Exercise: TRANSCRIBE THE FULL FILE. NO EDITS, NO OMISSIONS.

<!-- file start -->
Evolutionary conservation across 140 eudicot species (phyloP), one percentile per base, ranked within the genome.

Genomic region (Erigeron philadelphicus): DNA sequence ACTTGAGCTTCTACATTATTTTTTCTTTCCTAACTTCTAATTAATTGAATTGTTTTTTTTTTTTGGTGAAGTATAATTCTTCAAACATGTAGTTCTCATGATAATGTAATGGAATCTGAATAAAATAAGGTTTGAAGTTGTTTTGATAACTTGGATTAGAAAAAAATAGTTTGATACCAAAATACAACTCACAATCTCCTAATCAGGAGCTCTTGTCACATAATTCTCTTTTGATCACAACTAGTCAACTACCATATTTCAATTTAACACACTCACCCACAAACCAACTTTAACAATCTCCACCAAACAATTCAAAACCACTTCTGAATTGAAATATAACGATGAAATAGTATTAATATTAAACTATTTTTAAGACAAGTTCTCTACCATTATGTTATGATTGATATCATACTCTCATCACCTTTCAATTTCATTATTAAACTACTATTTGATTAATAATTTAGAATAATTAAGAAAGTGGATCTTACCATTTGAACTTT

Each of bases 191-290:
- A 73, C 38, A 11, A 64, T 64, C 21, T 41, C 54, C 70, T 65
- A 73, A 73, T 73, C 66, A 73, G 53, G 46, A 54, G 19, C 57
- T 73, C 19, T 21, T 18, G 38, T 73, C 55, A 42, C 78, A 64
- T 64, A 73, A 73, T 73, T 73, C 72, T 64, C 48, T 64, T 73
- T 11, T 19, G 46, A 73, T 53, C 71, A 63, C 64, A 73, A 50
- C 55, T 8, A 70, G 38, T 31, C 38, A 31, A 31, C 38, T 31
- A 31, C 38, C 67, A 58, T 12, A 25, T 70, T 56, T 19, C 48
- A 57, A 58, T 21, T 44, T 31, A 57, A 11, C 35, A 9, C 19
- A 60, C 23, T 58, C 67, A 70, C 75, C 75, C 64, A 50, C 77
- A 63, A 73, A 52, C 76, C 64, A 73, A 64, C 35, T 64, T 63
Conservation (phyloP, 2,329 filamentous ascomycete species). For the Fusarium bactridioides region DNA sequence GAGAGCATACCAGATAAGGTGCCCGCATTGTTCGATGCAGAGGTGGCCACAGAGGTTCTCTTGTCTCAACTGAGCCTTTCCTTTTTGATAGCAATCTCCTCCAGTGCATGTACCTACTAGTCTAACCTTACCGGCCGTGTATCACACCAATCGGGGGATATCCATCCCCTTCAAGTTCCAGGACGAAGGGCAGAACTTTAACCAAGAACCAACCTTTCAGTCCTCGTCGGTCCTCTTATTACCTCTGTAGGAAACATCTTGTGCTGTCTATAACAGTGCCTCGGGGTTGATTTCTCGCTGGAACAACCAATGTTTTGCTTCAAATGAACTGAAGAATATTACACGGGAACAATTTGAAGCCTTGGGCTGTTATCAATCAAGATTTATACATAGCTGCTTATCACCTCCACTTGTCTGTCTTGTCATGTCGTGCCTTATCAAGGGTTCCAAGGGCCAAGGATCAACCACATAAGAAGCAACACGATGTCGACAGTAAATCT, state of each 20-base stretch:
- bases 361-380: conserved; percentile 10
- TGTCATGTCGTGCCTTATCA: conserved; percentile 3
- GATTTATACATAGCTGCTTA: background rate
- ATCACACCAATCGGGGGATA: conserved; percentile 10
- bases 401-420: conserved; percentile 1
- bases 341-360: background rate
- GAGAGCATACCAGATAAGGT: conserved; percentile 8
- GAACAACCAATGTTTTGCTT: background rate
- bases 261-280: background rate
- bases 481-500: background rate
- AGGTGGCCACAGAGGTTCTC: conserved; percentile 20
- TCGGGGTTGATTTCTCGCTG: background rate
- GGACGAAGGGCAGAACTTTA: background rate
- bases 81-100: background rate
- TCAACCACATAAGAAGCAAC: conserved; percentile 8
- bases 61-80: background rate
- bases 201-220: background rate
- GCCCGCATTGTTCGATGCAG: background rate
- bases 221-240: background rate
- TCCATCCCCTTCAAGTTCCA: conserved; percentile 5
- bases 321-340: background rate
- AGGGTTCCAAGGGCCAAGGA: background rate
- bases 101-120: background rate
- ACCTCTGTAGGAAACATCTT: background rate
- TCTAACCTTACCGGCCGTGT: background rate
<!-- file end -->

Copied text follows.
Evolutionary conservation across 140 eudicot species (phyloP), one percentile per base, ranked within the genome.

Genomic region (Erigeron philadelphicus): DNA sequence ACTTGAGCTTCTACATTATTTTTTCTTTCCTAACTTCTAATTAATTGAATTGTTTTTTTTTTTTGGTGAAGTATAATTCTTCAAACATGTAGTTCTCATGATAATGTAATGGAATCTGAATAAAATAAGGTTTGAAGTTGTTTTGATAACTTGGATTAGAAAAAAATAGTTTGATACCAAAATACAACTCACAATCTCCTAATCAGGAGCTCTTGTCACATAATTCTCTTTTGATCACAACTAGTCAACTACCATATTTCAATTTAACACACTCACCCACAAACCAACTTTAACAATCTCCACCAAACAATTCAAAACCACTTCTGAATTGAAATATAACGATGAAATAGTATTAATATTAAACTATTTTTAAGACAAGTTCTCTACCATTATGTTATGATTGATATCATACTCTCATCACCTTTCAATTTCATTATTAAACTACTATTTGATTAATAATTTAGAATAATTAAGAAAGTGGATCTTACCATTTGAACTTT

Each of bases 191-290:
- A 73, C 38, A 11, A 64, T 64, C 21, T 41, C 54, C 70, T 65
- A 73, A 73, T 73, C 66, A 73, G 53, G 46, A 54, G 19, C 57
- T 73, C 19, T 21, T 18, G 38, T 73, C 55, A 42, C 78, A 64
- T 64, A 73, A 73, T 73, T 73, C 72, T 64, C 48, T 64, T 73
- T 11, T 19, G 46, A 73, T 53, C 71, A 63, C 64, A 73, A 50
- C 55, T 8, A 70, G 38, T 31, C 38, A 31, A 31, C 38, T 31
- A 31, C 38, C 67, A 58, T 12, A 25, T 70, T 56, T 19, C 48
- A 57, A 58, T 21, T 44, T 31, A 57, A 11, C 35, A 9, C 19
- A 60, C 23, T 58, C 67, A 70, C 75, C 75, C 64, A 50, C 77
- A 63, A 73, A 52, C 76, C 64, A 73, A 64, C 35, T 64, T 63
Conservation (phyloP, 2,329 filamentous ascomycete species). For the Fusarium bactridioides region DNA sequence GAGAGCATACCAGATAAGGTGCCCGCATTGTTCGATGCAGAGGTGGCCACAGAGGTTCTCTTGTCTCAACTGAGCCTTTCCTTTTTGATAGCAATCTCCTCCAGTGCATGTACCTACTAGTCTAACCTTACCGGCCGTGTATCACACCAATCGGGGGATATCCATCCCCTTCAAGTTCCAGGACGAAGGGCAGAACTTTAACCAAGAACCAACCTTTCAGTCCTCGTCGGTCCTCTTATTACCTCTGTAGGAAACATCTTGTGCTGTCTATAACAGTGCCTCGGGGTTGATTTCTCGCTGGAACAACCAATGTTTTGCTTCAAATGAACTGAAGAATATTACACGGGAACAATTTGAAGCCTTGGGCTGTTATCAATCAAGATTTATACATAGCTGCTTATCACCTCCACTTGTCTGTCTTGTCATGTCGTGCCTTATCAAGGGTTCCAAGGGCCAAGGATCAACCACATAAGAAGCAACACGATGTCGACAGTAAATCT, state of each 20-base stretch:
- bases 361-380: conserved; percentile 10
- TGTCATGTCGTGCCTTATCA: conserved; percentile 3
- GATTTATACATAGCTGCTTA: background rate
- ATCACACCAATCGGGGGATA: conserved; percentile 10
- bases 401-420: conserved; percentile 1
- bases 341-360: background rate
- GAGAGCATACCAGATAAGGT: conserved; percentile 8
- GAACAACCAATGTTTTGCTT: background rate
- bases 261-280: background rate
- bases 481-500: background rate
- AGGTGGCCACAGAGGTTCTC: conserved; percentile 20
- TCGGGGTTGATTTCTCGCTG: background rate
- GGACGAAGGGCAGAACTTTA: background rate
- bases 81-100: background rate
- TCAACCACATAAGAAGCAAC: conserved; percentile 8
- bases 61-80: background rate
- bases 201-220: background rate
- GCCCGCATTGTTCGATGCAG: background rate
- bases 221-240: background rate
- TCCATCCCCTTCAAGTTCCA: conserved; percentile 5
- bases 321-340: background rate
- AGGGTTCCAAGGGCCAAGGA: background rate
- bases 101-120: background rate
- ACCTCTGTAGGAAACATCTT: background rate
- TCTAACCTTACCGGCCGTGT: background rate